Insights into the Tectonics of the Eastern North American Shield: A new Absolute P-wave Tomographic Model for North America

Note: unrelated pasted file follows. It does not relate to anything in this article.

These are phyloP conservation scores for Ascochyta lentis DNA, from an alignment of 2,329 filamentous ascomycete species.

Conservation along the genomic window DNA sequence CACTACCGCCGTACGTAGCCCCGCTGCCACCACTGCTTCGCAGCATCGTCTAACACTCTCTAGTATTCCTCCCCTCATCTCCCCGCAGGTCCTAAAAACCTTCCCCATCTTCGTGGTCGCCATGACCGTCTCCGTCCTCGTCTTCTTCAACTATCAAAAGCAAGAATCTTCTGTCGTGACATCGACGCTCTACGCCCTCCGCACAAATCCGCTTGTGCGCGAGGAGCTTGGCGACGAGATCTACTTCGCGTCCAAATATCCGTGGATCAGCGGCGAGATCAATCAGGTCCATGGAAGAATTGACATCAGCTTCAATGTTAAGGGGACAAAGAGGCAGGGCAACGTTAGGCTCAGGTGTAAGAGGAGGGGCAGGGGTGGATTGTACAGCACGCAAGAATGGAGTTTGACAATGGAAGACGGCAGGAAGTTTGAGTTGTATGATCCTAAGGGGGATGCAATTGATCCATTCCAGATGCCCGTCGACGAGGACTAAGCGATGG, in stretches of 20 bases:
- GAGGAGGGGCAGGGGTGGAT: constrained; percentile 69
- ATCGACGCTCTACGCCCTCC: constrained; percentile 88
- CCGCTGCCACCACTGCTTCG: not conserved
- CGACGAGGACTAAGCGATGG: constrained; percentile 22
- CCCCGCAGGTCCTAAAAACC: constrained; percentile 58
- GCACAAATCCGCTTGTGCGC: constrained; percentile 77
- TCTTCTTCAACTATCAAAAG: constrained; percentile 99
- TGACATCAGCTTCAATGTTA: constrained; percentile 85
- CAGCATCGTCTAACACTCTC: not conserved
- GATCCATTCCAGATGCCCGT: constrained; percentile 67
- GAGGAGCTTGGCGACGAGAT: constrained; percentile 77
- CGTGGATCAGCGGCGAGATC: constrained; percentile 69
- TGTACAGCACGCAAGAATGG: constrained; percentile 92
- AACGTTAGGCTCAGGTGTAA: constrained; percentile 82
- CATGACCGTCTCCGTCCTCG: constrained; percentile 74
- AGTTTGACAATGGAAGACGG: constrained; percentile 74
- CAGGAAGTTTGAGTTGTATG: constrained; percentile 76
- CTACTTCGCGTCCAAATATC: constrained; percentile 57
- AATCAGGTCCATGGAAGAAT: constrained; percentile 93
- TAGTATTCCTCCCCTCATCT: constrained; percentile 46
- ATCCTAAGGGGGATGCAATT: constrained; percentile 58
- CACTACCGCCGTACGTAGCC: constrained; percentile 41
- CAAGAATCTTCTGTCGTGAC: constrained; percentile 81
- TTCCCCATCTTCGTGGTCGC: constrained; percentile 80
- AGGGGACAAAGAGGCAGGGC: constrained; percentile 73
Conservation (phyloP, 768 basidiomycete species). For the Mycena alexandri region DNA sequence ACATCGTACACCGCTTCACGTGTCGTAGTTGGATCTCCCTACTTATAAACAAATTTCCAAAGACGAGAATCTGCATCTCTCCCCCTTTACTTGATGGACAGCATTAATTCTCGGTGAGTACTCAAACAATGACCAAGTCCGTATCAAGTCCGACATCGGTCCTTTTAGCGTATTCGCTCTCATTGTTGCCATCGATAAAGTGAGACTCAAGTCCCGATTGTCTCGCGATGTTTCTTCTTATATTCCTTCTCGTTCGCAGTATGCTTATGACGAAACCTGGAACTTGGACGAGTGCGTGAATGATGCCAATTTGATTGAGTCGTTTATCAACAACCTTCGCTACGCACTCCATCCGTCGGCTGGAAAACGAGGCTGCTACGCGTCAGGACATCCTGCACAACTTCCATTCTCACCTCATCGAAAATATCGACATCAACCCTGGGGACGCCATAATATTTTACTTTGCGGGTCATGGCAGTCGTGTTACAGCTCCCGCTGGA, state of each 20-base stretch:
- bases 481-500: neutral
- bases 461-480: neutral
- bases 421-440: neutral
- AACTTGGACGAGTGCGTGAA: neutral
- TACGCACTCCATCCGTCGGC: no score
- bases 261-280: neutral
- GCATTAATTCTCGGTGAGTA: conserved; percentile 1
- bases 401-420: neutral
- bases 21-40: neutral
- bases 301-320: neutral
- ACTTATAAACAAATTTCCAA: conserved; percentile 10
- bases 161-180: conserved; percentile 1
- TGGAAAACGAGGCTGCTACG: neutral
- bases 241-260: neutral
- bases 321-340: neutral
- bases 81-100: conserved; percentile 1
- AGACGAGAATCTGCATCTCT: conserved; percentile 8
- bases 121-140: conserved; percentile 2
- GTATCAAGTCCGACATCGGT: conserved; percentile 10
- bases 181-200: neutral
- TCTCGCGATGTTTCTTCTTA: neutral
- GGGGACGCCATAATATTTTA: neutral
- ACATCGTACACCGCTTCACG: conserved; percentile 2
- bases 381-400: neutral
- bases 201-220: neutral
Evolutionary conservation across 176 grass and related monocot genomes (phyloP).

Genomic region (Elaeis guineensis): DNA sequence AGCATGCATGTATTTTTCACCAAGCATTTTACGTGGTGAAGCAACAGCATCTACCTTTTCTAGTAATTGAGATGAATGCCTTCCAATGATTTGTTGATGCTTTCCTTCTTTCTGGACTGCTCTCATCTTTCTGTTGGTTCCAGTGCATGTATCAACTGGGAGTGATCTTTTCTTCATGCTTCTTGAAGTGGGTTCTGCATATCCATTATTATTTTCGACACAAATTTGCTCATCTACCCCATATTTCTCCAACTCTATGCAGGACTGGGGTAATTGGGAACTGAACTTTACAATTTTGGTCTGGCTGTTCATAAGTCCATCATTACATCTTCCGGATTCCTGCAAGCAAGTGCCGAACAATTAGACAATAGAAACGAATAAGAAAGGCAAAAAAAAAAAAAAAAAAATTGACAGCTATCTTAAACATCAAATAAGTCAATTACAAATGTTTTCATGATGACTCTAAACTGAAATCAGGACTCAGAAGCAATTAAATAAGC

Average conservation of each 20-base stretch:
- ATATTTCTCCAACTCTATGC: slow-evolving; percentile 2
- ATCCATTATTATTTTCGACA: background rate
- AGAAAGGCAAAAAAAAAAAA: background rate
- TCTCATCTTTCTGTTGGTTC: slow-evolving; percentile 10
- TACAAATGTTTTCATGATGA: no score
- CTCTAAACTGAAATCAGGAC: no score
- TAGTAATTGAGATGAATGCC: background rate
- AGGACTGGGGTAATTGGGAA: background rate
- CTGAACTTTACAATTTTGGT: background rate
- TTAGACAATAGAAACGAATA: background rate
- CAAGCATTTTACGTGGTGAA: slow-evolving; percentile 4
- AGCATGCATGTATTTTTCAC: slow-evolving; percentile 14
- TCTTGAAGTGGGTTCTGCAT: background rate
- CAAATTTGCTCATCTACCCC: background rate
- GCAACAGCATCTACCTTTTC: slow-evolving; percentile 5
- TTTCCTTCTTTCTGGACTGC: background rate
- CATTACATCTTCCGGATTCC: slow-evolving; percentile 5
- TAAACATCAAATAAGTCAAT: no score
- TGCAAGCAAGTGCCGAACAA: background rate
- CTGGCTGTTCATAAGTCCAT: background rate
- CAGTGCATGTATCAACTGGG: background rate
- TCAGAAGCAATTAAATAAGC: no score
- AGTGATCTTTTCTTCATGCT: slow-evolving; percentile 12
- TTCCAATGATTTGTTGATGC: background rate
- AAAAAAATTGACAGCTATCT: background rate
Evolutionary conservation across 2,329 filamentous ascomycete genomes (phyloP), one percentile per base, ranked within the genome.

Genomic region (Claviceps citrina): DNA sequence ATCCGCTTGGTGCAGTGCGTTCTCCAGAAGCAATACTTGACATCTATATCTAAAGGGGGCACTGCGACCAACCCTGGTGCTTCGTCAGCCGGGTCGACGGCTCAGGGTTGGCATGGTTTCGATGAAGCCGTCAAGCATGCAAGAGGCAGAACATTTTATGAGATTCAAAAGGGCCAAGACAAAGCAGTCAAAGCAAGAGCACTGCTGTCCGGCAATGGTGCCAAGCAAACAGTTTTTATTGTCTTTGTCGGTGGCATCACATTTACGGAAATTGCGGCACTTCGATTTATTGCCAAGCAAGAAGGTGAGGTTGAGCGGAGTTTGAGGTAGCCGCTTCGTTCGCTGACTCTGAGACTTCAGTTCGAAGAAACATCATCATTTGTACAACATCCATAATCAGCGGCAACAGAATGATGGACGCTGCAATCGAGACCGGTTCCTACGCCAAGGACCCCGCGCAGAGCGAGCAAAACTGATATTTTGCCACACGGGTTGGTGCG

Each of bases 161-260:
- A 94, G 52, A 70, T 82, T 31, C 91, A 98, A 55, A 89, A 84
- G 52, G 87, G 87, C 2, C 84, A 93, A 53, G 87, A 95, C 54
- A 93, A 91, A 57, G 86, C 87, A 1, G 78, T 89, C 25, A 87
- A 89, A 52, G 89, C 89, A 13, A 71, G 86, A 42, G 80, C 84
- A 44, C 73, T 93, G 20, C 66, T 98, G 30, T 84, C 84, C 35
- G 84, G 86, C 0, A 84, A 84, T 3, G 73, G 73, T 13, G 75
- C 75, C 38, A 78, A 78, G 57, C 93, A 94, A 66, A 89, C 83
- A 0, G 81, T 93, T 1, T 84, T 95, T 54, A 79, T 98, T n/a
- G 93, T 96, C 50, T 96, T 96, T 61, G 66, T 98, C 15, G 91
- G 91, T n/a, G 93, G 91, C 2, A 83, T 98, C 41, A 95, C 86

The Grenville orogen is a 1Ga old, 4000km long tectonic collision zone that bounds the North American Shield to the east, often drawing comparisons to the modern-day Himalayas in collisional style and extent. Local studies of the Grenville province are legion, however it remains enigmatic at the macro scale due to its large spatial footprint (from Labrador to Mexico), interaction with Phanerozoic tectonics and present-day sedimentary cover. Recently, the USArray Transportable Array seismic stations have gone someway to addressing this issue but station coverage remains sparse in global absolute wavespeed models in the shield regions further north. However, the newly published method of Boyce et al, (2017) enables data from regional seismic networks to be incorporated into these global models. Here we use this method to add ~13000 new P-wave arrivals from stations in Canada to the continental portion of the global absolute wavespeed tomographic model of Burdick et al (2017). Thus we are able to seismically illuminate, for the first time, mantle seismic structure for the entire footprint of the Grenville Orogen. Recent work suggests that in SE Canada the edge of the Superior craton has undergone post formation modification. Variations in seismic velocity at lithospheric depths at the eastern edge of the North American shield may give clues as to whether craton edge modification is ubiquitous along the entire Grenville front. Comparing our tomographic images with the GLimER 2D receiver function profiles (Rondenay et al., 2017) and tectonic reconstructions of Proterozoic North America may provide evidence for delamination of sub-continental lithospheric mantle in an ancient large hot Orogen.